JAPANESE LAW IN GENERAL

SELECTED / ONLINE REFERENCES

 
 




Baum, Harald & Nottage, Luke R., Japanese Business Law in Western Languages: An Annotated Selective Bibliography

(1998, Fred B Rothman); 2nd ed. 2013, with Joel Rheuben & Markus Thier, from Hein / New York at https://www.wshein.com/catalog/?auth=Nottage: see Rheuben & Nottage ‘Japanese Business Law Online’ extract below]


Tom Ginsburg, Luke Nottage & Hiroo Sono (eds),

The Multiple Worlds of Japanese Law:

Disjunctions and Conjunctions

(2001, University of Victoria):

http://www.capi.uvic.ca/publications/multiple-worlds-japanese-law-disjunctions-and-conjunctions




CCH Business Law in Japan, Volume 1

(2008, CCH Singapore/Tokyo, ISBN 978-4-915845-08-6): www.cch-japan.jp/product/08BLJ.htm

(containing my co-authored chapters on Product Liability and on Contract Law; adapted from my edited CCH Japan Business Law Guide two-volume looseleaf)





Tanase, Takao (trans & ed by Nottage, Luke R. / Wolff, Leon T.), Community and the Law: A Critical Reassessment of American Liberalism and Japanese Modernity

(January 2010, Edward Elgar): http://www.e-elgar.co.uk/Bookentry_Main.lasso?id=13711


“Takao Tanase seamlessly combines sociolegal and philosophical analysis as he explores the tensions between individual legal rights and communitarian values in settings ranging from post-divorce visitation rights to tort liability, lawyer-client relationships, and rising litigation rates. Contrasting Japan with the individualistic thrust of American law, Tanase stresses the importance of building legal processes that encourage stronger social and communal bonds. Students of law and society on all continents will find rich food for thought in this intellectually bold and intriguing volume.”

– Robert A. Kagan, University of California, Berkeley, US


Contents: Part I: Introduction 1. Introduction — Community and the Law: A Critical Reassessment of American Liberalism and Japanese Modernity

Part II: A Critique of American Liberalism 2. Invoking Law as Narrative: Lawyers’ Ethics and the Discourse of Law in the United States 3. The Moral Foundations of Tort Liability 4. Post-Divorce Child Visitations and Parental Rights: Insights from Comparative Legal Cultures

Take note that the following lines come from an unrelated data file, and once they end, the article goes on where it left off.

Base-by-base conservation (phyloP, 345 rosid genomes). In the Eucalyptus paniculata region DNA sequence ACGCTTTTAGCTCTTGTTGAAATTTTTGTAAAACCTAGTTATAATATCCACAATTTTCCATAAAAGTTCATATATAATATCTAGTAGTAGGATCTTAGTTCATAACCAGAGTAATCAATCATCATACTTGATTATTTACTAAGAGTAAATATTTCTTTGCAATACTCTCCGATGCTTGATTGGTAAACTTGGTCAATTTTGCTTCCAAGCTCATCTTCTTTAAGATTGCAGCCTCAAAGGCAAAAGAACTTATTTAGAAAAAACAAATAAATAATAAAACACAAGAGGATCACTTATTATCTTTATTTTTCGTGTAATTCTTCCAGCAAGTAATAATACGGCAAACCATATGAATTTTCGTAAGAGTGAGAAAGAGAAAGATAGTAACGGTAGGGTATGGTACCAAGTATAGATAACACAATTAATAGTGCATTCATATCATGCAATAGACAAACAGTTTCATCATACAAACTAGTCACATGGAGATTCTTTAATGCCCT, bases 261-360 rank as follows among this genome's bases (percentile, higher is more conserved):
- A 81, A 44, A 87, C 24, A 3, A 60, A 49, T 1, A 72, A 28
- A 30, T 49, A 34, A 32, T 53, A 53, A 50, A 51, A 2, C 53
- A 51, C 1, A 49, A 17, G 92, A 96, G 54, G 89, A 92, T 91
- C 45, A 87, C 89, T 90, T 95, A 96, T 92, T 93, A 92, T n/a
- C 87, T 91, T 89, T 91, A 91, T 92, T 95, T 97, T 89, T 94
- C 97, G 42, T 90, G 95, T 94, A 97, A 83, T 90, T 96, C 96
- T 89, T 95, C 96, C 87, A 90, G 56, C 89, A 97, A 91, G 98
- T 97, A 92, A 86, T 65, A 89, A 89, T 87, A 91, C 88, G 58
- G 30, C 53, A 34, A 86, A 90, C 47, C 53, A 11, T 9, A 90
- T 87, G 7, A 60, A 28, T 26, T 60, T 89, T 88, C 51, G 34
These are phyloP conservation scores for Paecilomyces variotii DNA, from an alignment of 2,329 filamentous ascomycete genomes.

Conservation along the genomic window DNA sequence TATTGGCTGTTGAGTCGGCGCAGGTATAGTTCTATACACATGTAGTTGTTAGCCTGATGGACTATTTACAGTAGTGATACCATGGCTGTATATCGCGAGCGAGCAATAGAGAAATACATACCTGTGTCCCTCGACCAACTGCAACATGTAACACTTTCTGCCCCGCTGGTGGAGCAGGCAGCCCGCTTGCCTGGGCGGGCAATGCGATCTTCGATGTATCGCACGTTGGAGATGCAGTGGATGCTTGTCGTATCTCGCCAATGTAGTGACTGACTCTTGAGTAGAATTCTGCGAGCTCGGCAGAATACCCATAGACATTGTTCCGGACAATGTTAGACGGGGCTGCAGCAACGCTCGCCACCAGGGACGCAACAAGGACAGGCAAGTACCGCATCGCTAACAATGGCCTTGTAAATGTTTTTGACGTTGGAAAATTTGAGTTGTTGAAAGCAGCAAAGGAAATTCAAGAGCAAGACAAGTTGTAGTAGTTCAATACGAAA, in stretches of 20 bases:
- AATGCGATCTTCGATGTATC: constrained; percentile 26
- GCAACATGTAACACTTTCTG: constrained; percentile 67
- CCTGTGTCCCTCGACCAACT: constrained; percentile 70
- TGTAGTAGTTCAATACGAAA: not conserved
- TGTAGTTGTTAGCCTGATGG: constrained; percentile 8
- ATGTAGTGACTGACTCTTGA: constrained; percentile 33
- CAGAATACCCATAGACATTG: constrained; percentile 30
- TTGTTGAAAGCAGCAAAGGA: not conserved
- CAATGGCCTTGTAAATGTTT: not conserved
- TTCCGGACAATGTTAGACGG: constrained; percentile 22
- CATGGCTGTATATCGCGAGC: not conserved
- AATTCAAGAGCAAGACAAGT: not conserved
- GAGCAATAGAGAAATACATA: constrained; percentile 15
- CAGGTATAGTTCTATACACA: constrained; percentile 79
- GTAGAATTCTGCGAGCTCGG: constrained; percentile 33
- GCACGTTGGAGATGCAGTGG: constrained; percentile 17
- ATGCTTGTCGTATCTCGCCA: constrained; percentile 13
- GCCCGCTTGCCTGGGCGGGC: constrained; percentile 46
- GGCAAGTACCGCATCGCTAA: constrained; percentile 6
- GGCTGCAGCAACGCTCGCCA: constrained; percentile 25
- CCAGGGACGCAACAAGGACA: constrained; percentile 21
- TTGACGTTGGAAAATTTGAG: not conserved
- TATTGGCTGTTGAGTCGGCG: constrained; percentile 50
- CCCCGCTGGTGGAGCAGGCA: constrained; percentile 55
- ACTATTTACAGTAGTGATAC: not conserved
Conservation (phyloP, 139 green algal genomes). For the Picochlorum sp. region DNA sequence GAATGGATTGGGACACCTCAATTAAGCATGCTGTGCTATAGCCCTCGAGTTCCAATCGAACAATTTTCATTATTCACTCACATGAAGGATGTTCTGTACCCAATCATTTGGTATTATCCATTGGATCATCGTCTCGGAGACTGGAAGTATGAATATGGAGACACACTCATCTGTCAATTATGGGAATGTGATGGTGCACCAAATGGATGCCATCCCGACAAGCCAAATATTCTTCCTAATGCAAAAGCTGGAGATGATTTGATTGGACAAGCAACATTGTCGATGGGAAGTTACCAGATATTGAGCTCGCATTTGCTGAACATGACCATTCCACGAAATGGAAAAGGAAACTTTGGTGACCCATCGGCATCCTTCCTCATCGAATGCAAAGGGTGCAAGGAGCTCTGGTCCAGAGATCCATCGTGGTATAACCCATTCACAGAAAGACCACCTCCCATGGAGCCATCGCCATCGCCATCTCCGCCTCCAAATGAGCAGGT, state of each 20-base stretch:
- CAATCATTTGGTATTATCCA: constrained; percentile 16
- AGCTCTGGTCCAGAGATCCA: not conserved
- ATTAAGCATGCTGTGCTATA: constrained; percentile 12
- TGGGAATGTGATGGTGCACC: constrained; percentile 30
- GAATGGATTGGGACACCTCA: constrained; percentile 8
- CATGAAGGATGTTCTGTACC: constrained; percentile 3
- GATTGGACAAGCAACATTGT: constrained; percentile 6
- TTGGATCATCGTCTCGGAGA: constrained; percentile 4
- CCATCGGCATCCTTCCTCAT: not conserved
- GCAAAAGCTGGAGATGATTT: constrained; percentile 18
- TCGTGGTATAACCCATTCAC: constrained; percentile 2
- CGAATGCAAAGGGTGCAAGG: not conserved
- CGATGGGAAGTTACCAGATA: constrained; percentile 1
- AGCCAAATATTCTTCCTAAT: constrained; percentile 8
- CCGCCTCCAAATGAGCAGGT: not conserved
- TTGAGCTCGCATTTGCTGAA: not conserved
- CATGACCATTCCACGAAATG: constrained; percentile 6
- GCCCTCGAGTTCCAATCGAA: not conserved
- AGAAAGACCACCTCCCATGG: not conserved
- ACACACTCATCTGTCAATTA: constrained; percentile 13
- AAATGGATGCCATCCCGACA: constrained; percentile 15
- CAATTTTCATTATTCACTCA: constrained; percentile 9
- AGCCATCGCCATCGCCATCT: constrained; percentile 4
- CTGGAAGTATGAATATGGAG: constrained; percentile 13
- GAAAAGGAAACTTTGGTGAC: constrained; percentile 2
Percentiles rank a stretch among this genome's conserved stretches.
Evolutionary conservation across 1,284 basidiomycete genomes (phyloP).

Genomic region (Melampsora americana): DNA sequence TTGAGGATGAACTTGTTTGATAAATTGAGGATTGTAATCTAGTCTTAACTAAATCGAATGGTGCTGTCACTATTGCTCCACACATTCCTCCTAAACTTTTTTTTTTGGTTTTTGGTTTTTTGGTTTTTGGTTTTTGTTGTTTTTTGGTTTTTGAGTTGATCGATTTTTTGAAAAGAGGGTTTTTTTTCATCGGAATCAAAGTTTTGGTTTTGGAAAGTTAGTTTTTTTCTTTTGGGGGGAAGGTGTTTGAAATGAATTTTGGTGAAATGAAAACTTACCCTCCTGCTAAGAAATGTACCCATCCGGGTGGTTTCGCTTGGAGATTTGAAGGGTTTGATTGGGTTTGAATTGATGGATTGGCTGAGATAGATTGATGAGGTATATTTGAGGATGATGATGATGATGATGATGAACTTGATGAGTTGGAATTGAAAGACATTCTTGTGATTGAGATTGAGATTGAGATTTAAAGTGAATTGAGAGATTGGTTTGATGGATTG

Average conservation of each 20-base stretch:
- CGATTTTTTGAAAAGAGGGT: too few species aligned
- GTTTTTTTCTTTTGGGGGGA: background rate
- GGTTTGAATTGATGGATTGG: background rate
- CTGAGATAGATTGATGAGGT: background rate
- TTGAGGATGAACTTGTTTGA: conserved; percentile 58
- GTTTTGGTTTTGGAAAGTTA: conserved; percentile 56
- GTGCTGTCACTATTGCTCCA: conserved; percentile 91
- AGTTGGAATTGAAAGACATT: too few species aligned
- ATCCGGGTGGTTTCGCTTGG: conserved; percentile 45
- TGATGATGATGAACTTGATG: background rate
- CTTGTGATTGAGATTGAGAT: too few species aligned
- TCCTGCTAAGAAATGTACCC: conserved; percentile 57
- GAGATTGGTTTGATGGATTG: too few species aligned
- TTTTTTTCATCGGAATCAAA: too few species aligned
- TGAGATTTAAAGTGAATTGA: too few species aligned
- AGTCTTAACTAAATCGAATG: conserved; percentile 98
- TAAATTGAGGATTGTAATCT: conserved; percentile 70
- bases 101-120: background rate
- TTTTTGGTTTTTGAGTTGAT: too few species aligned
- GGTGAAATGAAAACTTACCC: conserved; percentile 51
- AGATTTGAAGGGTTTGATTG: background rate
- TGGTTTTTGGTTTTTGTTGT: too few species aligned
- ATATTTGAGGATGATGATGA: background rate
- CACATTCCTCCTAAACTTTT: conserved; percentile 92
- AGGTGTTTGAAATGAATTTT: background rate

Part III: A Normative Theory of Community and the Law 5. Rights and Community 6. Communitarianism and Constitutional Interpretation

Part IV: A Re-Evaluation of Japanese Modernity 7. Japanese Modernity Revisited: A Critique of the Theory and Practice of Kawashima’s Sociology of Law 8. Litigation in Japan and the Modernization Thesis


Nottage, Luke R., Translating Tanase: Challenging Paradigms of Japanese Law and Society

(May 27, 2006). Victoria University of Wellington Law Review, Vol.39, No. 4, pp. 755-778, 2009; Sydney Law School Research Paper No. 07/17. Available at SSRN: http://ssrn.com/abstract=921932


This paper, originally presented at a conference at UC Berkeley honouring the work of leading legal sociologist Takao Tanase, shows how a recently translated selection of his influential works contributes to debates about the best paradigm to explain Japanese law, as well as about the relationship between law and society more generally.


The culturalist paradigm prevalent until the 1970s argued that the Japanese don't like law, due to engrained Confucian traditions emphasizing harmony and hierarchy. Institutional barriers theory countered that the Japanese can't like law due to impediments discouraging engagement with the legal system. The elite management paradigm argued that conservative politicians, regulators and big business interests promoted this situation, especially after World War II, to manage the pace and direction of social change in Japan. In other words, the Japanese are made not to like law. By contrast, the economic rationalist paradigm stressed that often the Japanese do like law, with at least some comparatively clear-cut legal rules casting a clear shadow over out-of-court dispute settlement and deal-making.


Over the last decade the strengths and weaknesses of these various theories have been explored, and tested particularly in the context of a raft of socio-legal transformations underway in Japan. More studies are adopting a hybrid paradigm, applying more diverse methodologies to show how sometimes the Japanese like law, but sometimes they don't. Tanase's work contributes to this new trend by re-emphasising a neo-culturalist or communitarian impulse in (post-)modern Japanese law, and legal systems more generally. His conclusions and evidence are rooted in a hermeneutical understanding of our world, challenging epistemology that sharply distinguishes facts from norms, and thereby extreme liberal models of law and society. In his studies selected for translation, this approach is applied to fields as diverse as legal ethics, family law, tort law, civil litigation, and constitutional interpretation. Tanase's work is particularly refreshing and timely given the pace and breadth of law reform underway in Japan, but it also holds broader lessons both for jurists in other complex industrialized democracies, and for those engaged in Japanese Studies more generally.


Nottage, Luke R. and Green, Stephen, Who Defends Japan?: Government Lawyers and Judicial System Reform in Japan

(December 5, 2011). Asian-Pacific Law & Policy Journal, Vol. 13, No. 1, 2011; also in: WHO GOVERNS JAPAN? POPULAR PARTICIPATION IN THE JAPANESE LEGAL PROCESS, Leon Wolff, Luke Nottage, Kent Anderson, eds., Edward Elgar: United Kingdom, 2013; Sydney Law School Research Paper No. 11/96. Available at SSRN: http://ssrn.com/abstract=1968331